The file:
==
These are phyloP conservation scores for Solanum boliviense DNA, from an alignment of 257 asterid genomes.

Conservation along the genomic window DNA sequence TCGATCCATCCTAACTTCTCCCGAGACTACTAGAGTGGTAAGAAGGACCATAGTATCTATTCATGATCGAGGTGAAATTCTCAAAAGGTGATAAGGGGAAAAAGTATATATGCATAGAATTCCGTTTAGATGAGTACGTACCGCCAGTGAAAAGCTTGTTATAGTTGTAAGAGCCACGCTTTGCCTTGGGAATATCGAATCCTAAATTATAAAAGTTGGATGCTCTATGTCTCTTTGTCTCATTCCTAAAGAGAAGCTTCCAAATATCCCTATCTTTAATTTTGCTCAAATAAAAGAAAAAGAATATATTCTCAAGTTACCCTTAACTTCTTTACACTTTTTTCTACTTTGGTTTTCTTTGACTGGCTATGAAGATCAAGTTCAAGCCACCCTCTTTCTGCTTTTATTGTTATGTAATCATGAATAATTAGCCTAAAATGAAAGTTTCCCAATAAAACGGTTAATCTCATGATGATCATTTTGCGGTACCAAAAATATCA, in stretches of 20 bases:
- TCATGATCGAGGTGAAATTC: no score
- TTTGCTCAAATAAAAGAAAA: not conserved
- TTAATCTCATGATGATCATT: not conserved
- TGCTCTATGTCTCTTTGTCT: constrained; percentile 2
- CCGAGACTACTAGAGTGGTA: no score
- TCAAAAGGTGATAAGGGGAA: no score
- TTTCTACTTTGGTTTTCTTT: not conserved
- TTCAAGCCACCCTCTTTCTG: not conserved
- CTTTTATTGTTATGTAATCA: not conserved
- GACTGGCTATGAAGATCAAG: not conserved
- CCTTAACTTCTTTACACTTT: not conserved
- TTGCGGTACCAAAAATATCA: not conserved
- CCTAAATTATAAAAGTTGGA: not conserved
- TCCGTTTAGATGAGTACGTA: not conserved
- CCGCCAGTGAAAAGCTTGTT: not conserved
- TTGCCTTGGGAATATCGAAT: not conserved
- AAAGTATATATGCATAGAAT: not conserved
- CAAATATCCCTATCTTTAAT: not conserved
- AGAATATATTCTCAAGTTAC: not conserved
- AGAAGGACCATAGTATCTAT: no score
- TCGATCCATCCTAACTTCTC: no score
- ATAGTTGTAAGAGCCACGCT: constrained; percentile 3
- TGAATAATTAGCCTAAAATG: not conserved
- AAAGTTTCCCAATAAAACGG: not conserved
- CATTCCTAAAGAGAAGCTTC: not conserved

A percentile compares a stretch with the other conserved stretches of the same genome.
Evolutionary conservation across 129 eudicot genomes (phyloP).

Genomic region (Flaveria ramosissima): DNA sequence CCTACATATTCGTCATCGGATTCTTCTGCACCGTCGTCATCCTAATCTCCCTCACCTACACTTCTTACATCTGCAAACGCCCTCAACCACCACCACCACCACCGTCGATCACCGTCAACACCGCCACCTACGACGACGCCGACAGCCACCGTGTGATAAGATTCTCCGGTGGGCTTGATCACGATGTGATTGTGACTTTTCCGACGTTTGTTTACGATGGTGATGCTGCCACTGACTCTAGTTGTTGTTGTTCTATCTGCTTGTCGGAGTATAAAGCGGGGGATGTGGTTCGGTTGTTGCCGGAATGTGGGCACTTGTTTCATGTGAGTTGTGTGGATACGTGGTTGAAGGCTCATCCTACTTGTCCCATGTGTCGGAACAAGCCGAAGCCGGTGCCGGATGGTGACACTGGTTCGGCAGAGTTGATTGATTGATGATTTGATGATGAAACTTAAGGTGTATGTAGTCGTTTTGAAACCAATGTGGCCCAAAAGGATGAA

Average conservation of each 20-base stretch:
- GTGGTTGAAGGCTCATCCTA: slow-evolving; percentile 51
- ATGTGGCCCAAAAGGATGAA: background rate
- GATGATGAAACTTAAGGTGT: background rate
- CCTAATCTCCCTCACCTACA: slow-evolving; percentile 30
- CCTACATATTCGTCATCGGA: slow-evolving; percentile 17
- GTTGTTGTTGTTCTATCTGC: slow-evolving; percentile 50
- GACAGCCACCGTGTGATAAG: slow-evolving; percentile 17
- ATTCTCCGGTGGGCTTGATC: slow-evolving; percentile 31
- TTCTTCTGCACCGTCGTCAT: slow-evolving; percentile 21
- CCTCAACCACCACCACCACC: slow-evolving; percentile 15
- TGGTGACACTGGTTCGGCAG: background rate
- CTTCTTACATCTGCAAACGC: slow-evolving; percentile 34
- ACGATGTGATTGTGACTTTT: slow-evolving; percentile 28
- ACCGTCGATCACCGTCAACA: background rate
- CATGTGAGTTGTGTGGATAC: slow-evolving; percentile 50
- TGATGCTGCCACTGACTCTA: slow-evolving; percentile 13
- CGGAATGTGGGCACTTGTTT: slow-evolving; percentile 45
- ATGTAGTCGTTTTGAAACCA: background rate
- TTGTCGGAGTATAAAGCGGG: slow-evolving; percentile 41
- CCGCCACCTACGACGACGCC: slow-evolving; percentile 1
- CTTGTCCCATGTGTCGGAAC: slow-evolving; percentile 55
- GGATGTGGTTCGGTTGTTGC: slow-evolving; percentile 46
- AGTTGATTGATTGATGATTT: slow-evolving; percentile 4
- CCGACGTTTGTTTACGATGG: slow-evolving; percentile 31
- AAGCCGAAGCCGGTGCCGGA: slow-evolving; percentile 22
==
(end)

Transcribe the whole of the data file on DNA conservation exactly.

These are phyloP conservation scores for Solanum boliviense DNA, from an alignment of 257 asterid genomes.

Conservation along the genomic window DNA sequence TCGATCCATCCTAACTTCTCCCGAGACTACTAGAGTGGTAAGAAGGACCATAGTATCTATTCATGATCGAGGTGAAATTCTCAAAAGGTGATAAGGGGAAAAAGTATATATGCATAGAATTCCGTTTAGATGAGTACGTACCGCCAGTGAAAAGCTTGTTATAGTTGTAAGAGCCACGCTTTGCCTTGGGAATATCGAATCCTAAATTATAAAAGTTGGATGCTCTATGTCTCTTTGTCTCATTCCTAAAGAGAAGCTTCCAAATATCCCTATCTTTAATTTTGCTCAAATAAAAGAAAAAGAATATATTCTCAAGTTACCCTTAACTTCTTTACACTTTTTTCTACTTTGGTTTTCTTTGACTGGCTATGAAGATCAAGTTCAAGCCACCCTCTTTCTGCTTTTATTGTTATGTAATCATGAATAATTAGCCTAAAATGAAAGTTTCCCAATAAAACGGTTAATCTCATGATGATCATTTTGCGGTACCAAAAATATCA, in stretches of 20 bases:
- TCATGATCGAGGTGAAATTC: no score
- TTTGCTCAAATAAAAGAAAA: not conserved
- TTAATCTCATGATGATCATT: not conserved
- TGCTCTATGTCTCTTTGTCT: constrained; percentile 2
- CCGAGACTACTAGAGTGGTA: no score
- TCAAAAGGTGATAAGGGGAA: no score
- TTTCTACTTTGGTTTTCTTT: not conserved
- TTCAAGCCACCCTCTTTCTG: not conserved
- CTTTTATTGTTATGTAATCA: not conserved
- GACTGGCTATGAAGATCAAG: not conserved
- CCTTAACTTCTTTACACTTT: not conserved
- TTGCGGTACCAAAAATATCA: not conserved
- CCTAAATTATAAAAGTTGGA: not conserved
- TCCGTTTAGATGAGTACGTA: not conserved
- CCGCCAGTGAAAAGCTTGTT: not conserved
- TTGCCTTGGGAATATCGAAT: not conserved
- AAAGTATATATGCATAGAAT: not conserved
- CAAATATCCCTATCTTTAAT: not conserved
- AGAATATATTCTCAAGTTAC: not conserved
- AGAAGGACCATAGTATCTAT: no score
- TCGATCCATCCTAACTTCTC: no score
- ATAGTTGTAAGAGCCACGCT: constrained; percentile 3
- TGAATAATTAGCCTAAAATG: not conserved
- AAAGTTTCCCAATAAAACGG: not conserved
- CATTCCTAAAGAGAAGCTTC: not conserved

A percentile compares a stretch with the other conserved stretches of the same genome.
Evolutionary conservation across 129 eudicot genomes (phyloP).

Genomic region (Flaveria ramosissima): DNA sequence CCTACATATTCGTCATCGGATTCTTCTGCACCGTCGTCATCCTAATCTCCCTCACCTACACTTCTTACATCTGCAAACGCCCTCAACCACCACCACCACCACCGTCGATCACCGTCAACACCGCCACCTACGACGACGCCGACAGCCACCGTGTGATAAGATTCTCCGGTGGGCTTGATCACGATGTGATTGTGACTTTTCCGACGTTTGTTTACGATGGTGATGCTGCCACTGACTCTAGTTGTTGTTGTTCTATCTGCTTGTCGGAGTATAAAGCGGGGGATGTGGTTCGGTTGTTGCCGGAATGTGGGCACTTGTTTCATGTGAGTTGTGTGGATACGTGGTTGAAGGCTCATCCTACTTGTCCCATGTGTCGGAACAAGCCGAAGCCGGTGCCGGATGGTGACACTGGTTCGGCAGAGTTGATTGATTGATGATTTGATGATGAAACTTAAGGTGTATGTAGTCGTTTTGAAACCAATGTGGCCCAAAAGGATGAA

Average conservation of each 20-base stretch:
- GTGGTTGAAGGCTCATCCTA: slow-evolving; percentile 51
- ATGTGGCCCAAAAGGATGAA: background rate
- GATGATGAAACTTAAGGTGT: background rate
- CCTAATCTCCCTCACCTACA: slow-evolving; percentile 30
- CCTACATATTCGTCATCGGA: slow-evolving; percentile 17
- GTTGTTGTTGTTCTATCTGC: slow-evolving; percentile 50
- GACAGCCACCGTGTGATAAG: slow-evolving; percentile 17
- ATTCTCCGGTGGGCTTGATC: slow-evolving; percentile 31
- TTCTTCTGCACCGTCGTCAT: slow-evolving; percentile 21
- CCTCAACCACCACCACCACC: slow-evolving; percentile 15
- TGGTGACACTGGTTCGGCAG: background rate
- CTTCTTACATCTGCAAACGC: slow-evolving; percentile 34
- ACGATGTGATTGTGACTTTT: slow-evolving; percentile 28
- ACCGTCGATCACCGTCAACA: background rate
- CATGTGAGTTGTGTGGATAC: slow-evolving; percentile 50
- TGATGCTGCCACTGACTCTA: slow-evolving; percentile 13
- CGGAATGTGGGCACTTGTTT: slow-evolving; percentile 45
- ATGTAGTCGTTTTGAAACCA: background rate
- TTGTCGGAGTATAAAGCGGG: slow-evolving; percentile 41
- CCGCCACCTACGACGACGCC: slow-evolving; percentile 1
- CTTGTCCCATGTGTCGGAAC: slow-evolving; percentile 55
- GGATGTGGTTCGGTTGTTGC: slow-evolving; percentile 46
- AGTTGATTGATTGATGATTT: slow-evolving; percentile 4
- CCGACGTTTGTTTACGATGG: slow-evolving; percentile 31
- AAGCCGAAGCCGGTGCCGGA: slow-evolving; percentile 22